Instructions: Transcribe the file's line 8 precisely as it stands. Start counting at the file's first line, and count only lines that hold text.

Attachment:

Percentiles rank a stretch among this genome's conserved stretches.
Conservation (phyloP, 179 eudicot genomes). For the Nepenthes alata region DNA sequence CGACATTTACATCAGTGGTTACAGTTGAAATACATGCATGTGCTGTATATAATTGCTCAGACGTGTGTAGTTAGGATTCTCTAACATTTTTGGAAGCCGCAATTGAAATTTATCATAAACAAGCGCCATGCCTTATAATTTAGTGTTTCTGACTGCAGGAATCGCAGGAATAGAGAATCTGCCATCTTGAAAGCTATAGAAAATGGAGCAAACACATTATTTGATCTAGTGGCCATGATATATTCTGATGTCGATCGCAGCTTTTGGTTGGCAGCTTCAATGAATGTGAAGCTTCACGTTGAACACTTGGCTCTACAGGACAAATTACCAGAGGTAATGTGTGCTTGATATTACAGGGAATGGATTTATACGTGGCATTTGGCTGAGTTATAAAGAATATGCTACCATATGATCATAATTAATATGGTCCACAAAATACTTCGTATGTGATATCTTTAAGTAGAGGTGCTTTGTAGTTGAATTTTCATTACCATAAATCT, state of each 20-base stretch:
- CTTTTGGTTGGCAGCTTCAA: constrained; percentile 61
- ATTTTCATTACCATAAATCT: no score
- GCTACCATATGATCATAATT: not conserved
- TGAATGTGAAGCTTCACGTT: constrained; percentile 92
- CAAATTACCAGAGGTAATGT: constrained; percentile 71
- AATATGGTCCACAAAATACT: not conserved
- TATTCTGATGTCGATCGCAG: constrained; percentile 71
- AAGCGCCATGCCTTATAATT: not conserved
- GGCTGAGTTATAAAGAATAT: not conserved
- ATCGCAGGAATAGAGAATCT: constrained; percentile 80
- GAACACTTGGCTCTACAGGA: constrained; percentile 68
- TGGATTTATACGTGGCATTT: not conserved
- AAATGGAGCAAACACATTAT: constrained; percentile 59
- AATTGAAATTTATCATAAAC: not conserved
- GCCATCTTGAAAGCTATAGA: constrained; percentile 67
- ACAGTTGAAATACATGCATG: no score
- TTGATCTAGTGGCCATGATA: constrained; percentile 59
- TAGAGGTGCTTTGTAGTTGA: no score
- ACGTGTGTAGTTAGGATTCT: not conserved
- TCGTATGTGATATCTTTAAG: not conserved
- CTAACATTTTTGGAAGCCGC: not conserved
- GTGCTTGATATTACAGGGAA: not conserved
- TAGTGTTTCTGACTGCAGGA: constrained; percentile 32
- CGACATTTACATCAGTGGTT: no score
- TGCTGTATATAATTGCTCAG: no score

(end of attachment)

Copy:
- AATATGGTCCACAAAATACT: not conserved